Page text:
October 1, 2020
Orthofix Medical Inc today announced the U.S. Food and Drug Administration (FDA) 510(k) clearance for the nanotechnology feature of the FIREBIRD™ SI Fusion System. Introduced earlier this year, the FIREBIRD SI Fusion System is the first 3D-printed titanium bone screw with nanotechnology specifically designed to compress and stabilize the sacroiliac joint (SI joint) during fusion.
“The FIREBIRD SI Fusion System with NANOVATE™ technology is one of the many new differentiated solutions that Orthofix is proud to highlight during the upcoming North American Spine Society (NASS) 2020 virtual annual meeting,” said Kevin Kenny, Global President of Orthofix Spine. “The clearance of the nanotechnology feature gives us the opportunity to educate surgeons about the unique benefits of the system’s nano-surface. Created through a proprietary manufacturing process, the FIREBIRD SI Fusion System is the result of our intense focus on bringing innovations to the market to enable surgeons to meet the needs of their patients.”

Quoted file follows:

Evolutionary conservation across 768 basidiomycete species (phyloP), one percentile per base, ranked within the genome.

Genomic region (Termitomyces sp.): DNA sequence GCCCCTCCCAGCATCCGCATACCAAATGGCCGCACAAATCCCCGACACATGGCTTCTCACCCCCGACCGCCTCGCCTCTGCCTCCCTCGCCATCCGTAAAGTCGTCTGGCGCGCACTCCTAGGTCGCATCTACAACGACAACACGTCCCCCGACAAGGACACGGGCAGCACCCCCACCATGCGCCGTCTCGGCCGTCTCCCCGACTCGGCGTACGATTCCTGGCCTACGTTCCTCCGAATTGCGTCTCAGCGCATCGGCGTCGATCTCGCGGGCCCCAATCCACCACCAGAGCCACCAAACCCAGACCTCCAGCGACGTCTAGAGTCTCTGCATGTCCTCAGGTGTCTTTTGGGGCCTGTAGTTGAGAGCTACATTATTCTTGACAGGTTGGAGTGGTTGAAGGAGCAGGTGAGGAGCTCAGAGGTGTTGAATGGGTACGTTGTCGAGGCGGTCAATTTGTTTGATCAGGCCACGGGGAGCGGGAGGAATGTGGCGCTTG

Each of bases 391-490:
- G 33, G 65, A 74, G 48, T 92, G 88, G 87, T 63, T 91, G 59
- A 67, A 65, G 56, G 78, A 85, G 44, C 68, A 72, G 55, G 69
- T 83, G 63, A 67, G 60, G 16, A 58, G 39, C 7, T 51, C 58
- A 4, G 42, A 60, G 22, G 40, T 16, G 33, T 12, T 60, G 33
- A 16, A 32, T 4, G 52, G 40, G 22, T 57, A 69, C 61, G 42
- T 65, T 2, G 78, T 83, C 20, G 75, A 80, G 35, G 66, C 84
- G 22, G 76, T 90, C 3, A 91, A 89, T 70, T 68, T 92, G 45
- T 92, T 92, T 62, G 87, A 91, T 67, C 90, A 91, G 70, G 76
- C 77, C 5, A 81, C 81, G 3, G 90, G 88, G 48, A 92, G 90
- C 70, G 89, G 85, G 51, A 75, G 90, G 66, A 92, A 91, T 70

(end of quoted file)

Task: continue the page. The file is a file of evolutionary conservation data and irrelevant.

The FIREBIRD SI Fusion System is implanted through a minimally invasive procedure that involves inserting two to four bone screws across the SI joint to stabilize the joint during the fusion process. The system’s 3D-printed mid-shaft porous region is designed to allow for bone through growth through the device to aid in the fusion process for patients being treated for pain and dysfunction of the SI joint.”
Featuring a cannulated screw design, the system enables surgeons to pack the device with autograft and/or allografts to help promote bone fusion. The FIREBIRD SI screws are available in an assortment of lengths and diameters to address a variety of patient anatomies. Orthofix offers allograft solutions such as the Trinity ELITE™ allograft with viable cells through a partnership with MTF Biologics.
Common causes that may lead to SI joint dysfunction and pain include trauma, lifting or twisting, pregnancy, natural childbirth, degeneration from previous lumbar spine surgery, stresses to the joint due to leg length differences, joint replacement or scoliosis among others. Published clinical literature indicates that sacroiliac joint pain is estimated to affect between 15 and 30 percent of individuals with chronic low back pain.